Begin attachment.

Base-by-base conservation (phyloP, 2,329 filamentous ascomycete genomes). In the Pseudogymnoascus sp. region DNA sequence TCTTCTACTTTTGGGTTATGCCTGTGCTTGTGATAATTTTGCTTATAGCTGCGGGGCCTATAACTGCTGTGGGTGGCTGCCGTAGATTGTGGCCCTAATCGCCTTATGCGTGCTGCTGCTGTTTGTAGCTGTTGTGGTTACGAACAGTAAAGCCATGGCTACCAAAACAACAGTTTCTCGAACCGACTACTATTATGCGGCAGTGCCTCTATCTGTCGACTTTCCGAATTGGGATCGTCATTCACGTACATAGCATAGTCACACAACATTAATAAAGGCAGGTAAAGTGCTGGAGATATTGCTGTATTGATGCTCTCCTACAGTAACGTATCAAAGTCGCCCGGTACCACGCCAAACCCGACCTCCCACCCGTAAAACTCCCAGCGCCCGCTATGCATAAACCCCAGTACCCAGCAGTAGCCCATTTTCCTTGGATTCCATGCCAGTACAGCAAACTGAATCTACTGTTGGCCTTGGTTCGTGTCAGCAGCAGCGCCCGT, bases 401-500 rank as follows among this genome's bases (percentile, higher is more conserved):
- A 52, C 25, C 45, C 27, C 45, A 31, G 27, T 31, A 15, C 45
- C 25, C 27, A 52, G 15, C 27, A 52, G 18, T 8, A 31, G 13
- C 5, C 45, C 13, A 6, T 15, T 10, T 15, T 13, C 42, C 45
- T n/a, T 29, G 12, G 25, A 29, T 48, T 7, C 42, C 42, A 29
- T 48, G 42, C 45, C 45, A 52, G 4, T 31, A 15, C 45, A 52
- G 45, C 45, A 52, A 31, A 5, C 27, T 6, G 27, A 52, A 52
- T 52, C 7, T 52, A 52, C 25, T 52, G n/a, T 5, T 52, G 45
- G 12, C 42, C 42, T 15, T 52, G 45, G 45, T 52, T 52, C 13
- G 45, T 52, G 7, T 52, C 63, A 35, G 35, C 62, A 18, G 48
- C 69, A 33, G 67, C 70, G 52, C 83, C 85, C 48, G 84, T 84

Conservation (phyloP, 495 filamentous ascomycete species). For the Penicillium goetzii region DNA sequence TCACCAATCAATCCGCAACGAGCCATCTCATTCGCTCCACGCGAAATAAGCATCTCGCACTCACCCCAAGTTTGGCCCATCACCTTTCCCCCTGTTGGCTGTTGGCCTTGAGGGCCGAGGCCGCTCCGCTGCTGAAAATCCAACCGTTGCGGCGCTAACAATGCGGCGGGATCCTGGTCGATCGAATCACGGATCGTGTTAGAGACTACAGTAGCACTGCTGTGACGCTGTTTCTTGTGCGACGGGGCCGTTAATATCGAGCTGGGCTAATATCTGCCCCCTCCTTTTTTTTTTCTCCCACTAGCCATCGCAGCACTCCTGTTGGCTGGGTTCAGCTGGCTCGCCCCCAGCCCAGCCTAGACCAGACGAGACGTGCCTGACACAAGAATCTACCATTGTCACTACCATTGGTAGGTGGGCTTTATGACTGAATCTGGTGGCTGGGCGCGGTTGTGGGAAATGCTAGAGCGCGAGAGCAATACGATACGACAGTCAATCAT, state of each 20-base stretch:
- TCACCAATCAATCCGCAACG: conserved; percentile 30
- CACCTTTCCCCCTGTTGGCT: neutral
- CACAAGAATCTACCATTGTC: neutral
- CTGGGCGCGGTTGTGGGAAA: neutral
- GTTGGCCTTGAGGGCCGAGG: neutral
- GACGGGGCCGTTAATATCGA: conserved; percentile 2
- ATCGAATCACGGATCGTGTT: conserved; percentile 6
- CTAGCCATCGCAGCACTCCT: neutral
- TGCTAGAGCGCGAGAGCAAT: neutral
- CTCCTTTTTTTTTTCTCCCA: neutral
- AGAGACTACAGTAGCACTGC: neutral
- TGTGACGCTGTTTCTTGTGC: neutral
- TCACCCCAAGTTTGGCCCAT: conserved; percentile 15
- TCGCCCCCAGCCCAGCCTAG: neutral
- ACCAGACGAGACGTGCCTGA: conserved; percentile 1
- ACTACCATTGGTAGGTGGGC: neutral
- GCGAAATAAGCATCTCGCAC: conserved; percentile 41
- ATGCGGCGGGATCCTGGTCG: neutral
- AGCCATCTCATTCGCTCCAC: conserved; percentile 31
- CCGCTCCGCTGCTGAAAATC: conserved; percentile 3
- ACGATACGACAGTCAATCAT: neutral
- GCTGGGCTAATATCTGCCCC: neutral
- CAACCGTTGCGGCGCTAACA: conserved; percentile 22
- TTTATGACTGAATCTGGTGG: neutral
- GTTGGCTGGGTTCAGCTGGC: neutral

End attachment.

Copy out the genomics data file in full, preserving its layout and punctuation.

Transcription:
Base-by-base conservation (phyloP, 2,329 filamentous ascomycete genomes). In the Pseudogymnoascus sp. region DNA sequence TCTTCTACTTTTGGGTTATGCCTGTGCTTGTGATAATTTTGCTTATAGCTGCGGGGCCTATAACTGCTGTGGGTGGCTGCCGTAGATTGTGGCCCTAATCGCCTTATGCGTGCTGCTGCTGTTTGTAGCTGTTGTGGTTACGAACAGTAAAGCCATGGCTACCAAAACAACAGTTTCTCGAACCGACTACTATTATGCGGCAGTGCCTCTATCTGTCGACTTTCCGAATTGGGATCGTCATTCACGTACATAGCATAGTCACACAACATTAATAAAGGCAGGTAAAGTGCTGGAGATATTGCTGTATTGATGCTCTCCTACAGTAACGTATCAAAGTCGCCCGGTACCACGCCAAACCCGACCTCCCACCCGTAAAACTCCCAGCGCCCGCTATGCATAAACCCCAGTACCCAGCAGTAGCCCATTTTCCTTGGATTCCATGCCAGTACAGCAAACTGAATCTACTGTTGGCCTTGGTTCGTGTCAGCAGCAGCGCCCGT, bases 401-500 rank as follows among this genome's bases (percentile, higher is more conserved):
- A 52, C 25, C 45, C 27, C 45, A 31, G 27, T 31, A 15, C 45
- C 25, C 27, A 52, G 15, C 27, A 52, G 18, T 8, A 31, G 13
- C 5, C 45, C 13, A 6, T 15, T 10, T 15, T 13, C 42, C 45
- T n/a, T 29, G 12, G 25, A 29, T 48, T 7, C 42, C 42, A 29
- T 48, G 42, C 45, C 45, A 52, G 4, T 31, A 15, C 45, A 52
- G 45, C 45, A 52, A 31, A 5, C 27, T 6, G 27, A 52, A 52
- T 52, C 7, T 52, A 52, C 25, T 52, G n/a, T 5, T 52, G 45
- G 12, C 42, C 42, T 15, T 52, G 45, G 45, T 52, T 52, C 13
- G 45, T 52, G 7, T 52, C 63, A 35, G 35, C 62, A 18, G 48
- C 69, A 33, G 67, C 70, G 52, C 83, C 85, C 48, G 84, T 84

Conservation (phyloP, 495 filamentous ascomycete species). For the Penicillium goetzii region DNA sequence TCACCAATCAATCCGCAACGAGCCATCTCATTCGCTCCACGCGAAATAAGCATCTCGCACTCACCCCAAGTTTGGCCCATCACCTTTCCCCCTGTTGGCTGTTGGCCTTGAGGGCCGAGGCCGCTCCGCTGCTGAAAATCCAACCGTTGCGGCGCTAACAATGCGGCGGGATCCTGGTCGATCGAATCACGGATCGTGTTAGAGACTACAGTAGCACTGCTGTGACGCTGTTTCTTGTGCGACGGGGCCGTTAATATCGAGCTGGGCTAATATCTGCCCCCTCCTTTTTTTTTTCTCCCACTAGCCATCGCAGCACTCCTGTTGGCTGGGTTCAGCTGGCTCGCCCCCAGCCCAGCCTAGACCAGACGAGACGTGCCTGACACAAGAATCTACCATTGTCACTACCATTGGTAGGTGGGCTTTATGACTGAATCTGGTGGCTGGGCGCGGTTGTGGGAAATGCTAGAGCGCGAGAGCAATACGATACGACAGTCAATCAT, state of each 20-base stretch:
- TCACCAATCAATCCGCAACG: conserved; percentile 30
- CACCTTTCCCCCTGTTGGCT: neutral
- CACAAGAATCTACCATTGTC: neutral
- CTGGGCGCGGTTGTGGGAAA: neutral
- GTTGGCCTTGAGGGCCGAGG: neutral
- GACGGGGCCGTTAATATCGA: conserved; percentile 2
- ATCGAATCACGGATCGTGTT: conserved; percentile 6
- CTAGCCATCGCAGCACTCCT: neutral
- TGCTAGAGCGCGAGAGCAAT: neutral
- CTCCTTTTTTTTTTCTCCCA: neutral
- AGAGACTACAGTAGCACTGC: neutral
- TGTGACGCTGTTTCTTGTGC: neutral
- TCACCCCAAGTTTGGCCCAT: conserved; percentile 15
- TCGCCCCCAGCCCAGCCTAG: neutral
- ACCAGACGAGACGTGCCTGA: conserved; percentile 1
- ACTACCATTGGTAGGTGGGC: neutral
- GCGAAATAAGCATCTCGCAC: conserved; percentile 41
- ATGCGGCGGGATCCTGGTCG: neutral
- AGCCATCTCATTCGCTCCAC: conserved; percentile 31
- CCGCTCCGCTGCTGAAAATC: conserved; percentile 3
- ACGATACGACAGTCAATCAT: neutral
- GCTGGGCTAATATCTGCCCC: neutral
- CAACCGTTGCGGCGCTAACA: conserved; percentile 22
- TTTATGACTGAATCTGGTGG: neutral
- GTTGGCTGGGTTCAGCTGGC: neutral